"My prayer is that those who attend our service will not be hopeful, but hope-filled," Pastor Beebe said in a telephone interview. "The message of Easter ultimately is that life is more powerful than death, that hope is more powerful than despair, that death does not have the final say in our lives. For all these things we should be overjoyed."
To lead members of their congregation to that feeling, Pastor Beebe and his staff take an approach to Holy Week and Easter that is closer to the Episcopal approach than to the Grace Baptist or SMCC approach, with a full week of services and experiences aimed at helping people "reflect more on the meaning of Christ's resurrection and what it means for them in their lives."
"If people take the journey of Holy Week they are more likely to appreciate and feel that on Easter," Pastor Beebe said. "You've actually walked the way of Christ. I think that's more meaningful than just jumping into Easter."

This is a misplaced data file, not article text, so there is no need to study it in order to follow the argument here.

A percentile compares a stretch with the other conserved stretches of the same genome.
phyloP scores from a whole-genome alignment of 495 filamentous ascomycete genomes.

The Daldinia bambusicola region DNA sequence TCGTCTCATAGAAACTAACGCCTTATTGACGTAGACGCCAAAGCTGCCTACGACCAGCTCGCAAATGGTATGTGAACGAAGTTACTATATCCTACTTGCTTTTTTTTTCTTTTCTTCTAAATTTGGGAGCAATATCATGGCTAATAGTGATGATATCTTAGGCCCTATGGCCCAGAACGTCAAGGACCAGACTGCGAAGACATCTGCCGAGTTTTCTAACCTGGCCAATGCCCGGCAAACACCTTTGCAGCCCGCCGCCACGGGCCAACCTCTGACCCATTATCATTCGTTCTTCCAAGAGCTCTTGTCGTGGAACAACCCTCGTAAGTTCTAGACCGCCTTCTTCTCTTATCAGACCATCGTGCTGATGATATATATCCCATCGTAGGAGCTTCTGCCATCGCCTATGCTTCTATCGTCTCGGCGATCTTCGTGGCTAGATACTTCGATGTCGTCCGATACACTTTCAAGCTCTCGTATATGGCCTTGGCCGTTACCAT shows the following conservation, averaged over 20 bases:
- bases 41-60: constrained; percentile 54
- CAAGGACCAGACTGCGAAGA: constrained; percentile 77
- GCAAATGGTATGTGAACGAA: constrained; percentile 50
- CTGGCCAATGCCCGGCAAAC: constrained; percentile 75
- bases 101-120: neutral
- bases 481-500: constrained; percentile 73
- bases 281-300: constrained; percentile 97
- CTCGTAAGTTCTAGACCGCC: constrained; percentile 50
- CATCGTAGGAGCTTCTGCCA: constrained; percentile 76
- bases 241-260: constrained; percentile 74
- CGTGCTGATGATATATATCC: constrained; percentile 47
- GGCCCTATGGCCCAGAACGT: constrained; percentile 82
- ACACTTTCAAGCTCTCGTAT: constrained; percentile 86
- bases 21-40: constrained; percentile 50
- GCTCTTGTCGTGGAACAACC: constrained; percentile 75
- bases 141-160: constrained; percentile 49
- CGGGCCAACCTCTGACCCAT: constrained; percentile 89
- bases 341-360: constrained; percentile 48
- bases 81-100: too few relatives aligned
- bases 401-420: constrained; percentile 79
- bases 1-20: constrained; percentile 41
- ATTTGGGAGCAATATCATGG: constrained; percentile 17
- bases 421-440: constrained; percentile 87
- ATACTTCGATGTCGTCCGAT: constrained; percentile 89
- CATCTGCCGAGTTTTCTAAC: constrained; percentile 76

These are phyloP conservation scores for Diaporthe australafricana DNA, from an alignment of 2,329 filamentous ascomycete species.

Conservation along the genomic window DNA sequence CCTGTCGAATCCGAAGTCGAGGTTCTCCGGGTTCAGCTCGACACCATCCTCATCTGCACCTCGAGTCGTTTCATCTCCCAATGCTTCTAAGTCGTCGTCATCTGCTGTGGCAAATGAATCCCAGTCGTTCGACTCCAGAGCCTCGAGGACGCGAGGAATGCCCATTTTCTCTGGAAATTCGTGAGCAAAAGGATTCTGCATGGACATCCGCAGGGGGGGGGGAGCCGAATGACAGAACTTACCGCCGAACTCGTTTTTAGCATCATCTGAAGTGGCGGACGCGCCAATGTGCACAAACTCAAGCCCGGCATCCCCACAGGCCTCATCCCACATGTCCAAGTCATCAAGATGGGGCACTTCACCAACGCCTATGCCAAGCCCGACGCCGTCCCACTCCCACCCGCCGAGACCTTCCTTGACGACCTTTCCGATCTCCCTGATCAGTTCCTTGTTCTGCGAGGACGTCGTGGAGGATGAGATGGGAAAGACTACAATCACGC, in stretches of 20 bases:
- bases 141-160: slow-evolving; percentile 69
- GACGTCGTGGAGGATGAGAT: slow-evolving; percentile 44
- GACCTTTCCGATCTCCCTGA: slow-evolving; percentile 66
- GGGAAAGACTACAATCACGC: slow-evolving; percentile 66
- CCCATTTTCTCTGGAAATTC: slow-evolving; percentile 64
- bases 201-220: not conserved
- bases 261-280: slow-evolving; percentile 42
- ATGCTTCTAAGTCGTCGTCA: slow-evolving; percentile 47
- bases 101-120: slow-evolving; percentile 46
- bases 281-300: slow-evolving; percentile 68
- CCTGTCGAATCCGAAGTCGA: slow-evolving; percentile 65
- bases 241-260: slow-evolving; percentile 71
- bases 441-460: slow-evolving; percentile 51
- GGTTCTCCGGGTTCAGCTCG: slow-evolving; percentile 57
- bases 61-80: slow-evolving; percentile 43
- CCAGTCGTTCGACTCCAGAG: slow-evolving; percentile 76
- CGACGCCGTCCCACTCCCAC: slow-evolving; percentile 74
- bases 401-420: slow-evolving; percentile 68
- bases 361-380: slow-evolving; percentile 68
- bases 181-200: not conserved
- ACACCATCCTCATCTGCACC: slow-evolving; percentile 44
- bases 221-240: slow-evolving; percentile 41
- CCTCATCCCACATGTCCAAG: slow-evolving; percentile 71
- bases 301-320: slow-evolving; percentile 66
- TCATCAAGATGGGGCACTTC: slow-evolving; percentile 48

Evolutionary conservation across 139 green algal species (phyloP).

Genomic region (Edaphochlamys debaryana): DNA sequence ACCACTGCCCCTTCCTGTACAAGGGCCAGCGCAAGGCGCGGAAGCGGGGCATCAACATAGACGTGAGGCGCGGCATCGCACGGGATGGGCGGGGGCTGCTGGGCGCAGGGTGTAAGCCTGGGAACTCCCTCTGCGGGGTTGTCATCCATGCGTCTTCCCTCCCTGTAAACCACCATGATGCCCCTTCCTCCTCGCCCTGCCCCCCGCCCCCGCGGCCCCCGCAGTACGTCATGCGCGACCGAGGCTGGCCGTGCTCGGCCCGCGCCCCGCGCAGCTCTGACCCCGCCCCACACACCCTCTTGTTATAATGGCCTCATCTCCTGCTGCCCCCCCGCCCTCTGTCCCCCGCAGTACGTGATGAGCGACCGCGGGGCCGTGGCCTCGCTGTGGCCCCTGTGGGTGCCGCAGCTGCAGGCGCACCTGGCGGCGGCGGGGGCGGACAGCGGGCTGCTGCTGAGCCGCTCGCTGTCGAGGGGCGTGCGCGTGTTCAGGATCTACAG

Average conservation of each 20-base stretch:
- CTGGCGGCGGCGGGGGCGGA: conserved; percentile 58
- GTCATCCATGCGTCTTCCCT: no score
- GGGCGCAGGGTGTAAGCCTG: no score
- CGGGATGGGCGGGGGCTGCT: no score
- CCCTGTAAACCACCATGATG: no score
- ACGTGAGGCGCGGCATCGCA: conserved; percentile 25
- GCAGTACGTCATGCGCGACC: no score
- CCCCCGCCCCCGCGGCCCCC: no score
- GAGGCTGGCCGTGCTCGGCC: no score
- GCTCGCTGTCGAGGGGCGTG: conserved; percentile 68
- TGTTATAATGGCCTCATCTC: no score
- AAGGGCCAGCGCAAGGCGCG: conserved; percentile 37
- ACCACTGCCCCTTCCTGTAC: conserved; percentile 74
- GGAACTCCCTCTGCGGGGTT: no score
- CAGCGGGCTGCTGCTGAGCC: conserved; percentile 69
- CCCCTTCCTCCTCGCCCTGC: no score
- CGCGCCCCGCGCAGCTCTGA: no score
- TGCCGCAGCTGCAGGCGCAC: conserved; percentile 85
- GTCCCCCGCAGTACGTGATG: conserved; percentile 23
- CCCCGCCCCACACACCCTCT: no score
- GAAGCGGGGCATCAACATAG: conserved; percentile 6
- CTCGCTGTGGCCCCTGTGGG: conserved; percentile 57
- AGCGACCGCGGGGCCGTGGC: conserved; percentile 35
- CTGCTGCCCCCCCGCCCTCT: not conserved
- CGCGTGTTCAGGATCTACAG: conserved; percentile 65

Holy Week at Our Savior's Lutheran Church begins on Palm Sunday with a processional complete with palm fronds and a complete reading of the entire passion story as a congregational reading.
"We divide the parts, give different people in the congregation different parts of the story to read," Pastor Beebe said. "I let the story stand as it is. I don't preach on it. The practical side of it is, there are many people who can't come to our weekday Holy Week services, so at least they hear the whole Easter story on Palm Sunday."
Weekday services include a symbolic foot-washing ceremony on Maundy Thursday ("A lot of people are uncomfortable with washing feet, so we wash hands," Pastor Beebe said), a dramatic Good Friday presentation during which the sanctuary grows progressively darker as the crucifixion of Christ is soberly remembered and a sunrise service Easter morning at 7 a.m.
"We celebrate the resurrection with Easter hymns and scriptures," the pastor said. "Then we do an Easter breakfast and an Easter egg hunt for the children. We try to make it a joyful, happy morning for everyone."
Which all four pastors agree is just what Easter should be.
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